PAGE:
Be that as it may, the expressions on every worker’s face are now the same – frustration and impatience. The outcome of these frustrations if not addressed prudently would not be desirable to see.

 

Struggle To Increase Private Sector Salaries

Head of the Inter Company Employees’ Union (ICEU), Wasantha Samarasinghe says that the salaries of the private sector employees are not increased according to the rising cost of living and that there is a huge disparity between the minimum wages of the public and private sectors.

He explained that the minimum wage of a public sector employee is Rs. 20,089.50 while the minimum salary of a private sector is a mere Rs. 9,625.

“The minimum salary of a private sector is no way sufficient according to the rising cost of living, but it should at least be on par with the minimum salary of a public sector worker,” Samarasinghe said.

He observed that the minimum salary paid to the private sector worker was in fact a violation of fundamental rights.
The ICEU has commenced a campaign demanding an increase of Rs. 10,463 of the minimum wage of a private sector employee.
“Our demand for a salary increase has a basis. We want the minimum salaries of the public and private sectors to be on par,” Samarasinghe said, adding that the government only looks at the private sector employees during elections.

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“Inflation Would Hit Double Digit”

Development Economist, Principal Researcher, Point Pedro Institute of Development, Muttukrishna Sarvananthan says that inflation would hit the sensitive double-digit sooner than later due to the fuel and electricity price hikes.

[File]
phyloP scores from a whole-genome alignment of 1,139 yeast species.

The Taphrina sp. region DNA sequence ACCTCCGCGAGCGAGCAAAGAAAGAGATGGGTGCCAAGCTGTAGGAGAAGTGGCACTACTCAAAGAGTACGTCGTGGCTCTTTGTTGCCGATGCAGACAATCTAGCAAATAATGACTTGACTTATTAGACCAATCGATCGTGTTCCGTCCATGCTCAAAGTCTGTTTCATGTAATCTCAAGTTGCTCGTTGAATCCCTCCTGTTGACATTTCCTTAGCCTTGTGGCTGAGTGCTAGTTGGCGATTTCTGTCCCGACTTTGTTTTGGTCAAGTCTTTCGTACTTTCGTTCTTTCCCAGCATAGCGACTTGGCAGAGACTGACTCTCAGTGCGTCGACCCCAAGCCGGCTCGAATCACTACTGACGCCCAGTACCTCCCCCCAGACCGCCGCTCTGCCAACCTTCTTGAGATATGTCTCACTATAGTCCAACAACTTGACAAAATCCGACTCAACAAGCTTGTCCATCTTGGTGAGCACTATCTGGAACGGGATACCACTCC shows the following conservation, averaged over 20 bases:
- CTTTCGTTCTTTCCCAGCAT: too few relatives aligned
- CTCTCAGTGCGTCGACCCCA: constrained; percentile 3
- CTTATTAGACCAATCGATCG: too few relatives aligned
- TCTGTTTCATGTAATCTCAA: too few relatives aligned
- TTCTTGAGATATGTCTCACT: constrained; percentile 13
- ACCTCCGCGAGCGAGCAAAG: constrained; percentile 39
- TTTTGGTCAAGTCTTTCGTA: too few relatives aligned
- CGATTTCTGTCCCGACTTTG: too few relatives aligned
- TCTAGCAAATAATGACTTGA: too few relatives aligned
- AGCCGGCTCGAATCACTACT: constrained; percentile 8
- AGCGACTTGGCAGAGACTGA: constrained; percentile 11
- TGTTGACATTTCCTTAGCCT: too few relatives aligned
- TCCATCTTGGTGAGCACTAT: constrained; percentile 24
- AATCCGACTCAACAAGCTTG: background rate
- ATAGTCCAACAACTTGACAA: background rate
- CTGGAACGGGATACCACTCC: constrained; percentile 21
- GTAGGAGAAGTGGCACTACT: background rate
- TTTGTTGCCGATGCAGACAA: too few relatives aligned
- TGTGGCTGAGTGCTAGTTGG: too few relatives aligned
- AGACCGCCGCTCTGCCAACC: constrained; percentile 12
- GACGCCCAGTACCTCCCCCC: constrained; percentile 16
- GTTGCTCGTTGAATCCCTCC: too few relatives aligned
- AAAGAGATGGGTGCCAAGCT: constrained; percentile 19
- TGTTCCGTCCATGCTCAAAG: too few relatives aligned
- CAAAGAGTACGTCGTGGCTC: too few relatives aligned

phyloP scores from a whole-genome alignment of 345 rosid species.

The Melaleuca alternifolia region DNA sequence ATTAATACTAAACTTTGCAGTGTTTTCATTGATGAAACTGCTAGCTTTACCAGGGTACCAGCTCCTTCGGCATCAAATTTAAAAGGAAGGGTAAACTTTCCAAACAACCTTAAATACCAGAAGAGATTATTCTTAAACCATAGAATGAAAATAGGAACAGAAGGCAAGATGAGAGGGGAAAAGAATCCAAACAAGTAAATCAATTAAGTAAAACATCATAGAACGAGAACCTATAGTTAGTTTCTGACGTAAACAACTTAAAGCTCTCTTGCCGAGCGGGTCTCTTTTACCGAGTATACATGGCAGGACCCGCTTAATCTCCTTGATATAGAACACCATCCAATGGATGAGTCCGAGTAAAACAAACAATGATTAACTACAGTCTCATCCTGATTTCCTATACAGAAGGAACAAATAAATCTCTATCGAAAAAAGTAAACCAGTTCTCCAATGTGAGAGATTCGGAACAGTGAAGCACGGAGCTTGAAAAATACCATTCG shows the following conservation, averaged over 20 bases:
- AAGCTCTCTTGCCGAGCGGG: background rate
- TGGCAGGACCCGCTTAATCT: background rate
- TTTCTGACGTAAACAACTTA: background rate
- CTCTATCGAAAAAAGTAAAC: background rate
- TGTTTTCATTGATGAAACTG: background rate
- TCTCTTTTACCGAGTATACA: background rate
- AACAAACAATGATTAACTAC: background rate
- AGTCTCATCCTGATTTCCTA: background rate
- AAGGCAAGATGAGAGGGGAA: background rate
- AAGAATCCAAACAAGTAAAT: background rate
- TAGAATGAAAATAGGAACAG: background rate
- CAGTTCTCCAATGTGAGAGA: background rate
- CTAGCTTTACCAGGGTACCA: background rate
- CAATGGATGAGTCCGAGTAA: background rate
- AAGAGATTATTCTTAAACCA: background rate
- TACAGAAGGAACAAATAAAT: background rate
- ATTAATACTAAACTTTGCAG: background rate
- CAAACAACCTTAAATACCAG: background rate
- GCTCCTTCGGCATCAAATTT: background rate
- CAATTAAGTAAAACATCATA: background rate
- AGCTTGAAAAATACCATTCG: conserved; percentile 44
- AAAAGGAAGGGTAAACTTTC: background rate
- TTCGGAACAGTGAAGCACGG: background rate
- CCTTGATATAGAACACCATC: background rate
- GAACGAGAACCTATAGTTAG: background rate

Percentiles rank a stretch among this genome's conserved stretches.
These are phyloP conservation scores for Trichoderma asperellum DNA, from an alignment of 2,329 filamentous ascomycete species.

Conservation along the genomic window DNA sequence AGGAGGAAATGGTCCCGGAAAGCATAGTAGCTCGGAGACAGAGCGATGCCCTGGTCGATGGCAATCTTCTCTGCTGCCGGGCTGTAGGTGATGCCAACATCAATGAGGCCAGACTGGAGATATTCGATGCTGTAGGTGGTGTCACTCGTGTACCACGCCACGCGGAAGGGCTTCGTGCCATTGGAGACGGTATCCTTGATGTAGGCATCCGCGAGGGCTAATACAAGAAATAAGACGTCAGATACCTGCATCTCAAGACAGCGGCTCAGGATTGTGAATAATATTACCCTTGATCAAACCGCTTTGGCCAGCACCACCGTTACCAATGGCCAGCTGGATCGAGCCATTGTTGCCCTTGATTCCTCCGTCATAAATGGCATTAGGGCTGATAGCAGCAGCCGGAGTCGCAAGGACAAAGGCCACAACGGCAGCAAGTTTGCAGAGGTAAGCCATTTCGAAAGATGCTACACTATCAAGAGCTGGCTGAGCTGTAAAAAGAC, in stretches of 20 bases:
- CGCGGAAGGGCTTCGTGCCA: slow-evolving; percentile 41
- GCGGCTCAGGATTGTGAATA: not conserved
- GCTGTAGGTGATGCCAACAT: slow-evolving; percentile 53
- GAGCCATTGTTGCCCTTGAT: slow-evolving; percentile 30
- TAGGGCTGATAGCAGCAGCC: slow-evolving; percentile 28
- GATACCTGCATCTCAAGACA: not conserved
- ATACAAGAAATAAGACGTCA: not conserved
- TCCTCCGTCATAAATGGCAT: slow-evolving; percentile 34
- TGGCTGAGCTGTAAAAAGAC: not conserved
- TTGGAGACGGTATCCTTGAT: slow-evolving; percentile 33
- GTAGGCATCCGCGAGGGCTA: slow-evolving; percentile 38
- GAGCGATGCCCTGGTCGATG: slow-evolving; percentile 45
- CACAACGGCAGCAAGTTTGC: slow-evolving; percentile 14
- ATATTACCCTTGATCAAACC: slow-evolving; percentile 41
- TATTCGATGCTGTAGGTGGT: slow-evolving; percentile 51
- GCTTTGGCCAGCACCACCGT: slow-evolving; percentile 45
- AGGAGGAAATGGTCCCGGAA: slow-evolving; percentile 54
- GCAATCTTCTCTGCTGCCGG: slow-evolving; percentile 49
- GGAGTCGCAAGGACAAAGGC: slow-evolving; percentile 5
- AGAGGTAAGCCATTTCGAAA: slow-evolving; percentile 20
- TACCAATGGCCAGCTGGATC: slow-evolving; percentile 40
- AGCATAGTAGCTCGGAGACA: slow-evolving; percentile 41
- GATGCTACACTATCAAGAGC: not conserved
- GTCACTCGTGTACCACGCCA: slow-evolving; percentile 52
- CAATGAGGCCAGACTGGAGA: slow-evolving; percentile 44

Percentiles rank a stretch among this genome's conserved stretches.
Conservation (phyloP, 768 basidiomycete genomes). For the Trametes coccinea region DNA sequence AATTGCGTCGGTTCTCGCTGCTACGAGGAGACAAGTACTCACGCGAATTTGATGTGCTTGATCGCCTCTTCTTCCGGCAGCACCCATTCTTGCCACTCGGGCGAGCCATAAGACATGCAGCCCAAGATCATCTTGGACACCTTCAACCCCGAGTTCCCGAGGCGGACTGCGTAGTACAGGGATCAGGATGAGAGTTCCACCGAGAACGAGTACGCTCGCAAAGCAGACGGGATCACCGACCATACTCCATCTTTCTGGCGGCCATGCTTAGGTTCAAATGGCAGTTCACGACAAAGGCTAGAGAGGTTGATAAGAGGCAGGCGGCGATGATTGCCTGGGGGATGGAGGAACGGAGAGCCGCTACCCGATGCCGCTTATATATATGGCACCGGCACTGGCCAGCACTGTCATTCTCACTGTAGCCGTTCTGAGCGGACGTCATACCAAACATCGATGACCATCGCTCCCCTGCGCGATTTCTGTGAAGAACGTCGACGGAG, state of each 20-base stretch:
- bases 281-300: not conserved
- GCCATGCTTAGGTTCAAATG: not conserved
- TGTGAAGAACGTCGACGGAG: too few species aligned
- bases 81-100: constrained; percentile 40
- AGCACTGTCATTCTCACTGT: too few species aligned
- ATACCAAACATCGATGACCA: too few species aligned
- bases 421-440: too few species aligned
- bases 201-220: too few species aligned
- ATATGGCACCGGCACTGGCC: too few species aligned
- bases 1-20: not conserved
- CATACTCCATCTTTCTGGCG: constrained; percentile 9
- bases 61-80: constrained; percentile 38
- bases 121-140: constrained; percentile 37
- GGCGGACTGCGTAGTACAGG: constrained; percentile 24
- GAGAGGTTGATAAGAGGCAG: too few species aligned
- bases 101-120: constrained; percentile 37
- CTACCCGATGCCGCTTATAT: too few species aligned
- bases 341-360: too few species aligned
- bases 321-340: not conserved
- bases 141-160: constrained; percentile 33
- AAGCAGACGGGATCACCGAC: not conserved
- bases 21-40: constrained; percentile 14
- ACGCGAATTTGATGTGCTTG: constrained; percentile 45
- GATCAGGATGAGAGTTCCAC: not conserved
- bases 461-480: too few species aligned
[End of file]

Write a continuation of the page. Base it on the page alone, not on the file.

He explained that according to the latest Household Income and Expenditure Survey (HIES 2009/10) undertaken by the DCS, the average (mean) monthly household expenditure (nationally) was Rs.31,331; out of which Rs.18,064 (57.7%) was non-food expenditure. Out of the total non-food expenditure the second highest expenditure (after housing) is spent on transport. That is, on average, every household spends Rs. 2,317 (or 12.8% of the total non-food expenditure) for transport.

In addition, average monthly household expenditure on fuel and light is Rs. 1,278 or 7.1% of the total non-food expenditure. Thus, almost 20% of the non-food expenditure is spent on transport and fuel/light.

He observed that the foregoing figures are averages for the country as a whole. Of course, there are differences between urban, rural, and estate areas, between different districts, and between different income groups.

“The 20% national average expenditure (out of the total non-food expenditure) for transport and fuel/light will have considerable impact on inflation. Inflation would hit the sensitive double-digit sooner than later due to the fuel and electricity price hikes,” Sarvananthan said.

When inquired about the current disparity between household income and expenditure, he said that according to the latest Household Income and Expenditure Survey the mean monthly household income was Rs. 36,451 whereas the mean monthly household expenditure (food + non-food) was Rs. 31,331.

As for whether the salary structures of the public, private and estate sectors geared to meet the rising cost of living, Sarvananthan said that salary structures cannot be solely determined on the basis of cost of living.

“The productivity of labour should also be factored into the structures of salary in different sectors. There is a mistaken notion in Sri Lanka that salaries should be upwardly revised keeping in line with the rising cost of living. In fact, pay hike without commensurate increase in productivity is also a cause of price hikes. This fundamental economic principle should be understood by the citizens of this country,” he said.

2 Comments for “A Nation Battling For Survival”

  1. marcus fernando

    Sir you have forgotten the pensioneers. They are very badly hit. Specially the honest retired people.

    • gamarala

      Parliamentary pensions are increased with increases in cost of living. Public service pensions are static except for occasional ad-hoc increases.
      Parliamentary “pensioners” qualify after 5 years.Public servants need 40 years for full pension which is only 70% of last salary.